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Department of Children & Families v. J.C.

Superior Court of New Jersey, Appellate Division

August 29, 2013

DEPARTMENT OF CHILDREN AND FAMILIES, DIVISION OF CHILD PROTECTION AND PERMANENCY, [1] Petitioner-Respondent,
v.
J.C., Respondent-Appellant.

NOT FOR PUBLICATION WITHOUT THE APPROVAL OF THE APPELLATE DIVISION

Submitted August 14, 2013

On appeal from Department of Children and Families, Division of Child Protection and Permanency, Docket No. AHU 09-1603.

Helmer, Paul, Conley & Kasselman, P.A., attorneys for appellant (Patricia B. Quelch, of counsel and on the brief).

John J. Hoffman, Acting Attorney General, attorney for respondent (Melissa H. Raksa, Assistant Attorney General, of counsel; Christina Duclos, Deputy Attorney General, on the brief).

Before Judges Koblitz and Accurso.

PER CURIAM

J.C. appeals from a July 20, 2012 final agency decision of the Director of the Division of Child Protection and Permanency (the Division) finding that, pursuant to N.J.S.A. 9:6-8.21(c)(4)(b), J.C. abused his thirteen-year-old daughter, A.C., by using excessive corporal punishment in an incident resulting in bruising to A.C.'s face, eyes, legs, foot and elbows. We affirm.

A.C. was a troubled child with medical, psychological and behavioral issues, including engaging in sexual activity from an early age. She moved in with her father, his wife and A.C.'s four step-siblings in the fall of 2007. Although J.C. assisted in obtaining treatment for A.C., her poor behavior continued.

On August 28, 2009, J.C. left A.C., then thirteen years old, at home to babysit two of her step-siblings, a seven-year-old and a two-year-old. A.C. invited over her male friend, Dennis, [2] a football player who was a senior in high school. She told Dennis to enter the home through a rear window. The neighbors, seeing a man in a hooded sweatshirt entering the house in that fashion, called the police. Dennis told the police that he was A.C.'s boyfriend and had visited her at her house in the past to engage in sexual activity.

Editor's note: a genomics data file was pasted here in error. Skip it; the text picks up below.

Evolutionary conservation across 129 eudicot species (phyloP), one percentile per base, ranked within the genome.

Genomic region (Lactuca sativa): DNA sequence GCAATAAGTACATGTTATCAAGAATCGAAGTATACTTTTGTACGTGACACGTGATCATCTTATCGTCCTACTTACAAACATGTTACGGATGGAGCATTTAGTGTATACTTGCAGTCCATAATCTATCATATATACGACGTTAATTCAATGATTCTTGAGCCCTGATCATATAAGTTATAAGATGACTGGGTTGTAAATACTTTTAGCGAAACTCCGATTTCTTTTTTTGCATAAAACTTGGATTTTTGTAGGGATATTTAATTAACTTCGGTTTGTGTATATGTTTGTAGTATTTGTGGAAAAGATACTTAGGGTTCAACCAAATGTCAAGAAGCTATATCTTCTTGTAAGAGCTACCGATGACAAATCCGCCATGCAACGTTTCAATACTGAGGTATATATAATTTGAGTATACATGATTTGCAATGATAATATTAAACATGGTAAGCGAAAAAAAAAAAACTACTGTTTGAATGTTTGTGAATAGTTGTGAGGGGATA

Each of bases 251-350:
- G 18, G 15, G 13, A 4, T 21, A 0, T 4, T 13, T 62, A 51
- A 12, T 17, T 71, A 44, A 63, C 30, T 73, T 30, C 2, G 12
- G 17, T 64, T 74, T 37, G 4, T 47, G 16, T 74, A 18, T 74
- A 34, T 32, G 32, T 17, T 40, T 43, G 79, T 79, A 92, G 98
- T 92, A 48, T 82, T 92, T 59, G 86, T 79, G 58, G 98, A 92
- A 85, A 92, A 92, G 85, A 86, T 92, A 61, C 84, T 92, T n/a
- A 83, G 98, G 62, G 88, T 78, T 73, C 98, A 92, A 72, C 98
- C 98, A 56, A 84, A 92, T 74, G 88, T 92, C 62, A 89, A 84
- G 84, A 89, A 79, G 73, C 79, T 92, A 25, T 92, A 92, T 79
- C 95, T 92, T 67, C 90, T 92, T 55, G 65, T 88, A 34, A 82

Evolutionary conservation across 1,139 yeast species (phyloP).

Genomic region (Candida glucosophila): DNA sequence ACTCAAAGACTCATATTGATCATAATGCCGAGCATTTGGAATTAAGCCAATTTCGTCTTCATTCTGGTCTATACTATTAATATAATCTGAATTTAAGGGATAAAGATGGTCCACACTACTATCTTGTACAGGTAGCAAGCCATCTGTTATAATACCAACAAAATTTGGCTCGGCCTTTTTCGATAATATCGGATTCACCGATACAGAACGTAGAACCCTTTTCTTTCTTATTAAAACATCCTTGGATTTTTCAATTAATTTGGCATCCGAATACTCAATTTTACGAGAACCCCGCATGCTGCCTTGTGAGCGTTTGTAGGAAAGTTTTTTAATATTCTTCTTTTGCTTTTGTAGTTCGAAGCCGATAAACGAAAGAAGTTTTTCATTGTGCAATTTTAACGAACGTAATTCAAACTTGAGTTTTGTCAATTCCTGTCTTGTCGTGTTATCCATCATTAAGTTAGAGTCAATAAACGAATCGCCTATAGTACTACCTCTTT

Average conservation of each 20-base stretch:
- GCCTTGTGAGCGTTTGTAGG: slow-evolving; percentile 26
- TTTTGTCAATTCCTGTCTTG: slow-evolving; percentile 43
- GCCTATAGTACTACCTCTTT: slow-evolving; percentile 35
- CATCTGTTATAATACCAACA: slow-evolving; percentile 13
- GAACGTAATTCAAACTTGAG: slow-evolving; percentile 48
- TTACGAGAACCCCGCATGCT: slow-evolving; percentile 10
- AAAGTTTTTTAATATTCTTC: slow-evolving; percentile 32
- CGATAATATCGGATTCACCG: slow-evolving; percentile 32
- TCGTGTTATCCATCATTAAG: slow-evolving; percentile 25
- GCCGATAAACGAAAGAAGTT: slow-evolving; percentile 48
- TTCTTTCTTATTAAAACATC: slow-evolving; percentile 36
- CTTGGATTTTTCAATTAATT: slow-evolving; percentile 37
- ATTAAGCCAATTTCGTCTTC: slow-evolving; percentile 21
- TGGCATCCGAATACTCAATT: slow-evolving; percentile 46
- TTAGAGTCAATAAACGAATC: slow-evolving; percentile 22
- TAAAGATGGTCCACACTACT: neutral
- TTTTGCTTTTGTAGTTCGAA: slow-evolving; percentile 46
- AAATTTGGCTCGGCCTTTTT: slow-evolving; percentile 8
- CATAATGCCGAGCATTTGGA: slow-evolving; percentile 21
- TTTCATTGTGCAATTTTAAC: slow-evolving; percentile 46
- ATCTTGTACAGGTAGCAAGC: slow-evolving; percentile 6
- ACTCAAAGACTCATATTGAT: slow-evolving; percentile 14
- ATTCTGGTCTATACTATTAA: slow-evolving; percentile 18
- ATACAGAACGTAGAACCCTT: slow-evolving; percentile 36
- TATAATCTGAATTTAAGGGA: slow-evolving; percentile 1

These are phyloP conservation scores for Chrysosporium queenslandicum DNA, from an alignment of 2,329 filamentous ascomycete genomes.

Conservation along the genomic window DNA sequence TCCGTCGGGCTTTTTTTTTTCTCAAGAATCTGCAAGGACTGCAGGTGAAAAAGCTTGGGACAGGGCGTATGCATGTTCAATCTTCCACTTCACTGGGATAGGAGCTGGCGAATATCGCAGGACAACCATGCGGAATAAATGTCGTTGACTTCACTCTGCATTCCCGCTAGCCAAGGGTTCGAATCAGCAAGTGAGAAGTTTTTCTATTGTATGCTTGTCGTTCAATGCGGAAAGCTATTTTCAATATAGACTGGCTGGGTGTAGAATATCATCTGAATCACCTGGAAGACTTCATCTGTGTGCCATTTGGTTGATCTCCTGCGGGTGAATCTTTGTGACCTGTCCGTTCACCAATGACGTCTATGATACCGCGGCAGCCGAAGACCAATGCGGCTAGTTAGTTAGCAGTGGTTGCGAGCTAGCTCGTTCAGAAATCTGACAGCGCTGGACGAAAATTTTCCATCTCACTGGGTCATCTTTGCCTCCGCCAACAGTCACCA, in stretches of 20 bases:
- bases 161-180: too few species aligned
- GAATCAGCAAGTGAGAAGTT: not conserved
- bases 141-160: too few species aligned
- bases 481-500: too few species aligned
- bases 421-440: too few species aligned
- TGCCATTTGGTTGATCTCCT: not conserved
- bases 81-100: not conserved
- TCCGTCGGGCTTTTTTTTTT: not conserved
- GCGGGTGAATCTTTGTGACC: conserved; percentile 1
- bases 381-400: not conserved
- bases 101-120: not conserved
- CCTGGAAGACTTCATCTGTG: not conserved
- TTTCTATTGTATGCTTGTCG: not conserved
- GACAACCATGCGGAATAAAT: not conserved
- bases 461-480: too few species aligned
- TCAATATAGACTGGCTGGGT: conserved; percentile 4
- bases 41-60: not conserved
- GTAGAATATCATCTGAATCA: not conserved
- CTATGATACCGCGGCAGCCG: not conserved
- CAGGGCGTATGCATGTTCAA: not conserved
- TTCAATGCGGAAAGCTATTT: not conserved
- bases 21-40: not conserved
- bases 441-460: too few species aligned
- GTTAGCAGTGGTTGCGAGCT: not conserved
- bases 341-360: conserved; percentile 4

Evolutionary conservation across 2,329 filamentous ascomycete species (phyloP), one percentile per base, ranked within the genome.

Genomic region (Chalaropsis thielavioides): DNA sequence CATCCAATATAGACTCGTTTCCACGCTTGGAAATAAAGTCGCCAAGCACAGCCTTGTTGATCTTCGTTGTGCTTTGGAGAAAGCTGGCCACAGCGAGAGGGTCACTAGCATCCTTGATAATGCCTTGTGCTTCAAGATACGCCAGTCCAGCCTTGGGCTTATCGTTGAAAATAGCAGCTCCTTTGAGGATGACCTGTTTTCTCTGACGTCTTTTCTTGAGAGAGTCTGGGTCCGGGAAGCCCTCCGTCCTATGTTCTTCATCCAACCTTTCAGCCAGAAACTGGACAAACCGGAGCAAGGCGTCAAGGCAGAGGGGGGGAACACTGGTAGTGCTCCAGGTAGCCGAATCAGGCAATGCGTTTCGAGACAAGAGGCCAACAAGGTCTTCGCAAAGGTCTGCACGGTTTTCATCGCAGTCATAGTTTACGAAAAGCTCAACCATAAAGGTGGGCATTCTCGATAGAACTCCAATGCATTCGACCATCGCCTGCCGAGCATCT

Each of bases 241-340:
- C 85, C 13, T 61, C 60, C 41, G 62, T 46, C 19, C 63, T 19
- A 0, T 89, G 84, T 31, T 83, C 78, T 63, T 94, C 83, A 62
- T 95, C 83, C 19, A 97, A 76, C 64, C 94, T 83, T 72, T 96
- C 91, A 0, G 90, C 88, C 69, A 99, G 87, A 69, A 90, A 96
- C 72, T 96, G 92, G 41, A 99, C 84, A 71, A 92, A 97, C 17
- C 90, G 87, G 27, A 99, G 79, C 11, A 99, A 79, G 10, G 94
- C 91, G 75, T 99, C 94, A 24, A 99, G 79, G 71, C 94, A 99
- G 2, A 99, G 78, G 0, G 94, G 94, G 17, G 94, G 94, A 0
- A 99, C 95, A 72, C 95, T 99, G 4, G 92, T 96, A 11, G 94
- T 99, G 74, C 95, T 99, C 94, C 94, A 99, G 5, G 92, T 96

J.C. testified that when the police relayed this information to him, he "lost it" and entered the home screaming at A.C. that he was "done with [her]" and she was "out of here" and should seek help elsewhere. He then chased her around the kitchen to take her to the police station. A.C. tried to evade capture and the two became physically interactive. As the Director stated in her final decision, J.C. "surmised that A.C. sustained most of the injuries she incurred from contact with the kitchen floor, walls or furniture. [J.C.] related that he 'forcibly picked' A.C. up and brought her to the door three times but each time, she ran back to the kitchen." J.C. admitted stepping on A.C.'s hand or foot. J.C. admitted that at one point, "[o]ut of reaction" he swung at A.C. with his left hand and hit her in her left eye. A photograph taken five days later shows A.C. with a black eye.

A.C. reported to a Division caseworker that J.C. "did not just smack her on the face, but held her by her hair and threw her against the refrigerator. Then picked her up and threw her against the window and . . . then picked [up] a board and hit her on her knee . . . ."

Although she was subpoenaed to testify, A.C. did not appear at the hearing before the Administrative Law Judge (ALJ), instead submitting a letter from her treating doctor indicating that she was "unable to attend for medical reasons[.]"

After hearing testimony from J.C. and the Division caseworker, and reviewing records and photographs, the ALJ issued an initial decision, recommending that the finding of child abuse be reversed and marked as unsubstantiated, and that J.C.'s name not appear on the child abuse registry. The ALJ found that A.C.'s actions triggered the altercation. The ALJ stated, "A.C. was the instigator of the conflict and [J.C.] did not handle it very well. [J.C.] allowed ...


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